Bonnie Lau’s name is directly related to both food and family. And her story has been shaped by rebellion, romance and the willingness to try new things.
“My family loves to eat, we gather around food all the time,” she says. “When my mother was pregnant with me, I’m told that she craved bonbons (small candies, especially coated in chocolate). Even in the delivery room she was calling for bonbons. So when I was born, my mother called me Bonnie.”
Admitting to being a “rebellious teen,” Bonnie came to the United States from Hong Kong by herself at 17. “I moved to Newfoundland in Canada, because it was just about the only place in the US or Canada where I didn’t have any relatives,” she explains. “I wanted to be independent, but I did live with a host family while I was in high school.”
After completing twelfth grade in Canada, Bonnie took off on her own again, to a part of the US where she had never been, the Deep South. “Even though I had finished high school in Canada, I had to take twelfth grade again in the US to get into a US college.”
Bonnie planned to attend the University of Alabama in Birmingham, but in the summer between high school and college, she went home to visit her family in Hong Kong. “That summer I happened to see the movie ‘Sleepless in Seattle.” I was young and romantic, and I decided that to meet the love of my life, I should move to Seattle. So, I went to college in Seattle and studied accounting and finance.”
She got her CPA certification and worked for an accounting firm. The company also had offices in San Francisco, and, influenced by the classic Tony Bennett song, “I Left My Heart in San Francisco,” she asked to be transferred to the company’s San Francisco office.
“In Seattle my mentor was an athlete who was starting a running team. I felt that I ought to join, even though I had never run in my entire life, so I read everything I could about it. All the running magazines said to eat yogurt, but dairy just doesn’t agree with me.”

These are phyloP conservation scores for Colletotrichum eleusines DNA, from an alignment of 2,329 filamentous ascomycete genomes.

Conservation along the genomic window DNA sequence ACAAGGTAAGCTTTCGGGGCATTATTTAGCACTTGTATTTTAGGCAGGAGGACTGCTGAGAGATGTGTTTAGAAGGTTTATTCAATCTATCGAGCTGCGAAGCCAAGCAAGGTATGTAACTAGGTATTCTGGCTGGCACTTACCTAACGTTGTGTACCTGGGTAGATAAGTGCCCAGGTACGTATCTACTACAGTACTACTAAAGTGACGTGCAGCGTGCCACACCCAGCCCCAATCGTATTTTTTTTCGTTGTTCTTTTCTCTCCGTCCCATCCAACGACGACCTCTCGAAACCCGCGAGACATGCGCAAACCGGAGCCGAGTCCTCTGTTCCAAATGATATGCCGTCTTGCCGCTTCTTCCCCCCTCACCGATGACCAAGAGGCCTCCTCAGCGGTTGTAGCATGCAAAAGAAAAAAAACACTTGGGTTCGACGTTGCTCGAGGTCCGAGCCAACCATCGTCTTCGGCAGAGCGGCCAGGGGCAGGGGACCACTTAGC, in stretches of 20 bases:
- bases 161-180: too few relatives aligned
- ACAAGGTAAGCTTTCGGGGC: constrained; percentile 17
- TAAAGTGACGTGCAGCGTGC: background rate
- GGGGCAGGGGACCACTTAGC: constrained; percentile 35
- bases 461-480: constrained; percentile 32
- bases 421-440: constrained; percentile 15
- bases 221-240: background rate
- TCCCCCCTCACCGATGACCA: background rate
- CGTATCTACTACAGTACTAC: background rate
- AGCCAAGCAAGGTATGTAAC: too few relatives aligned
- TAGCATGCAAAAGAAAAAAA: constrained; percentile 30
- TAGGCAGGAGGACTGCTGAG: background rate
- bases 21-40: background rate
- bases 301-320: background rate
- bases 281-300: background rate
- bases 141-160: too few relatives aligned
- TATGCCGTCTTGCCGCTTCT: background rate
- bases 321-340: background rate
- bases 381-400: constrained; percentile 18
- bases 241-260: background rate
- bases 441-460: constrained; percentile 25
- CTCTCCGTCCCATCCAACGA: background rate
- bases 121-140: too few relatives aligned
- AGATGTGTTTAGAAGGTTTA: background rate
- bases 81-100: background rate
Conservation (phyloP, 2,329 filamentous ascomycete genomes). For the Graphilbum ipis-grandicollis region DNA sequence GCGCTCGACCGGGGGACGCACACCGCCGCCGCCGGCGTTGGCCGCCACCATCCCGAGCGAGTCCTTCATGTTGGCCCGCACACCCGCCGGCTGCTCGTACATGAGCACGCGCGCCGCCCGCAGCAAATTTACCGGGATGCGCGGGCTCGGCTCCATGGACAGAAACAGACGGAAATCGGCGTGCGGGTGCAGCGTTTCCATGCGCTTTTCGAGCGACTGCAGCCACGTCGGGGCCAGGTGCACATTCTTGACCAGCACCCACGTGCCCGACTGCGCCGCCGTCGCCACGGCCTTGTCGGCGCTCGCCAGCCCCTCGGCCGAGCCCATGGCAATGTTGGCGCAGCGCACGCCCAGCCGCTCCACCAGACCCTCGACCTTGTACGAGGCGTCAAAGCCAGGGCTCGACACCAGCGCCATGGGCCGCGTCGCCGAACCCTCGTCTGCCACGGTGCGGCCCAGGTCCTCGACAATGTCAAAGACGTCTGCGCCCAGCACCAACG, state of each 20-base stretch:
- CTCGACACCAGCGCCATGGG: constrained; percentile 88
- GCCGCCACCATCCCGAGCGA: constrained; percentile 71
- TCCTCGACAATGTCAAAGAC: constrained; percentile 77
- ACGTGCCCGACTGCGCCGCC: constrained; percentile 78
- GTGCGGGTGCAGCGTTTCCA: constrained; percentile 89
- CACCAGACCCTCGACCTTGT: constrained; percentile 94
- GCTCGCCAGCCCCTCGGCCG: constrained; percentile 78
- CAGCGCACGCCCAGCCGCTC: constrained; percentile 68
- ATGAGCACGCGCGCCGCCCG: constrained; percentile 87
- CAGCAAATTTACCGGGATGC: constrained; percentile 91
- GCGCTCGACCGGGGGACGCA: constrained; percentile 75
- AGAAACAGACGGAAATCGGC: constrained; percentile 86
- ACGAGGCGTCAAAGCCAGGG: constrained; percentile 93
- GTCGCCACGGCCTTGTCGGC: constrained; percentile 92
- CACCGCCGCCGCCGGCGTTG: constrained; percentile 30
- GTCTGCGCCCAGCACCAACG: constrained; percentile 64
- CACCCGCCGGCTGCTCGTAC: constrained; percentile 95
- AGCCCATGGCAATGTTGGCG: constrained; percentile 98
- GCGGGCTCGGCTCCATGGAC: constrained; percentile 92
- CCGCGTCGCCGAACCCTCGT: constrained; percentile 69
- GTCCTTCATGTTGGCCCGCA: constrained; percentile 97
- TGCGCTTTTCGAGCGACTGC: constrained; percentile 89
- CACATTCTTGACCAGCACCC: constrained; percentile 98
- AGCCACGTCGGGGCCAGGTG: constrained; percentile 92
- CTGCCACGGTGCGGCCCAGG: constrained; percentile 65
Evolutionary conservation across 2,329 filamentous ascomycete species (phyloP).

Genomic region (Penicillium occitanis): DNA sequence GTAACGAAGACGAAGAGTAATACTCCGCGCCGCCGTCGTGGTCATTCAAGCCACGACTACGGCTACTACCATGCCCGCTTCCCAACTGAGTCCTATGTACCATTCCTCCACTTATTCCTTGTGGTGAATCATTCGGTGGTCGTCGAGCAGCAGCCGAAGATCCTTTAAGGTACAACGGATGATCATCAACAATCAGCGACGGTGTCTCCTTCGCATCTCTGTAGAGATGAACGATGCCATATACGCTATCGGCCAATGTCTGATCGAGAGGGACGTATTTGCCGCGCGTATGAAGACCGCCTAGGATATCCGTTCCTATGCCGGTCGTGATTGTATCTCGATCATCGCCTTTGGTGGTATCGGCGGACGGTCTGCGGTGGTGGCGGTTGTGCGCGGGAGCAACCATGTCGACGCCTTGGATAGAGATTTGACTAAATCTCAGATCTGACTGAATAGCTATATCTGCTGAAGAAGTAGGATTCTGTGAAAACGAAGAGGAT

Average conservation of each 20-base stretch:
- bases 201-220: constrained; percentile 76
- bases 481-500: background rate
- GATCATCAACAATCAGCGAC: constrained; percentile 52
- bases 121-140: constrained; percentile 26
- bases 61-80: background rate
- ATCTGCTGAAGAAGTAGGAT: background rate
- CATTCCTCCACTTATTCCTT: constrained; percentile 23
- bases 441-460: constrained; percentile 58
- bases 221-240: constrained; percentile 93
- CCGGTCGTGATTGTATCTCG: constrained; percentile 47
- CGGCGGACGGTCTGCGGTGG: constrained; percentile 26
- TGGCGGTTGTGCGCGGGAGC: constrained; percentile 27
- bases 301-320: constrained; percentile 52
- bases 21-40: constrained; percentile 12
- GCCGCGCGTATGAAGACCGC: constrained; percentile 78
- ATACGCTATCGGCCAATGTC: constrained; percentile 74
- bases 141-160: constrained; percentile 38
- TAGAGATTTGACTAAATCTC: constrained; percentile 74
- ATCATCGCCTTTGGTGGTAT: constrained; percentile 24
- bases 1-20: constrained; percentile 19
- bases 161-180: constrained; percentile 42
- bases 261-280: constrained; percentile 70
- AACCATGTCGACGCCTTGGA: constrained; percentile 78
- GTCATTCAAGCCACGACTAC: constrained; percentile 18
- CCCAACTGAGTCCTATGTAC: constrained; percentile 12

Once in the Bay Area, she began to experiment with ways to make a yogurt that didn’t use dairy. Coconut wasn’t a big deal in the food world at the time, but she tried it, initially making batches in her home kitchen.
Deciding to devote herself fulltime to this product, she quit her job at the accounting firm. Airbnb was just getting started in San Francisco, and to help with cash flow, she began hosting visitors to the city. “All the guests I had were great. I even have one of them to thank for coming up with the name Coconut.”
Wisely, she began selling Yoconut at farmers markets in June 2015. “That helped me get to know who my customers are. I was experimenting a lot, and customer feedback helped refine my recipes.”
Then things got even more interesting and challenging. “In January 2017, there was a huge storm in San Francisco, raining really hard and strong winds. I got a call when I was in my car on the way to the market that it was closed because of the weather. I had all my freshly made yogurt in the car. It’s perishable, it can’t wait until next week! So, I just started knocking on retailers’ doors. I told them, ‘every week customers come to buy my yogurt at the market. I will put out a newsletter telling them that they can find it at your store.’ Suddenly, I was in retails stores,” she smiles.
Bonnie is serious about her products and her business, and she’s also clearly having fun. “When I wake up, before I open my eyes, I can see my customers’ faces. They are smiling. I know I’m sharing good food with them that helps them power through their day. It gives me motivation and joy!”